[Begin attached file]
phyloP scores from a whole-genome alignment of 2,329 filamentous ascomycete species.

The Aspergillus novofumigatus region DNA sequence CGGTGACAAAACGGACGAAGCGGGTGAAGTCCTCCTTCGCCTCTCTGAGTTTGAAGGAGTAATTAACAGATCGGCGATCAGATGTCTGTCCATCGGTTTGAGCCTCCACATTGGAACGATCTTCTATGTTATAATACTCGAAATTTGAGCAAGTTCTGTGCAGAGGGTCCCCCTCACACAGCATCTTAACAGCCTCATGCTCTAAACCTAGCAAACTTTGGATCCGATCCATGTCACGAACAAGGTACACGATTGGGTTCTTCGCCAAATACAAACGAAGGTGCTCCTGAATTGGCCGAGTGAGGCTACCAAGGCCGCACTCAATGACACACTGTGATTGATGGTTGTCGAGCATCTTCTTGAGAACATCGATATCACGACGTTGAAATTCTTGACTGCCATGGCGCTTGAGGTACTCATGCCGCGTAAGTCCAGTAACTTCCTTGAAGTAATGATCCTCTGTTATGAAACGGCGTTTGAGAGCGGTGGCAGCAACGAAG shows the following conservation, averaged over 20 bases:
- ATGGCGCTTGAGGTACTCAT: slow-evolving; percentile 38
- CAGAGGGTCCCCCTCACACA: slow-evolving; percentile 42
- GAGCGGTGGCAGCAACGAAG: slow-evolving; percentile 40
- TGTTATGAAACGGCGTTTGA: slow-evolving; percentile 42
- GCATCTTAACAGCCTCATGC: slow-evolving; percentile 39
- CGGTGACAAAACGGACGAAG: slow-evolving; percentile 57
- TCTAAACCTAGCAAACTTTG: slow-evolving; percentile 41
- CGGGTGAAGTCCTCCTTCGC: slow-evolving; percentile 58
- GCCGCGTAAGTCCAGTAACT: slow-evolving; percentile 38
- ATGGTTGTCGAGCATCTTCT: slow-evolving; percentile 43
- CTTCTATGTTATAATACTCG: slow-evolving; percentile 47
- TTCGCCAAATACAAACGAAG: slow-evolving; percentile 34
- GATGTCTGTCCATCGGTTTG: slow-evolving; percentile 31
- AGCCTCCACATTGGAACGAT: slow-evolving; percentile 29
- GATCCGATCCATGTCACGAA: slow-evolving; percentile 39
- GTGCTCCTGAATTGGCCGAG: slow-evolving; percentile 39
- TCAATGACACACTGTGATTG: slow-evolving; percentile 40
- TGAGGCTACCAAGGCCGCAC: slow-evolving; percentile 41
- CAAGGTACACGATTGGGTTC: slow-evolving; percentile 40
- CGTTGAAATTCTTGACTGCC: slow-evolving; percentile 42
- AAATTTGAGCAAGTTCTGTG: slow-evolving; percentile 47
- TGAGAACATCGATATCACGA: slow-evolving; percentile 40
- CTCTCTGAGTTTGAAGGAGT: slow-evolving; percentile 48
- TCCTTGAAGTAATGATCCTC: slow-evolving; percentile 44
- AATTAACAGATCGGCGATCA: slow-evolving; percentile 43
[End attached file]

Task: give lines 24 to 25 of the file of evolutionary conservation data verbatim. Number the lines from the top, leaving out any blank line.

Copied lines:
- TGAGAACATCGATATCACGA: slow-evolving; percentile 40
- CTCTCTGAGTTTGAAGGAGT: slow-evolving; percentile 48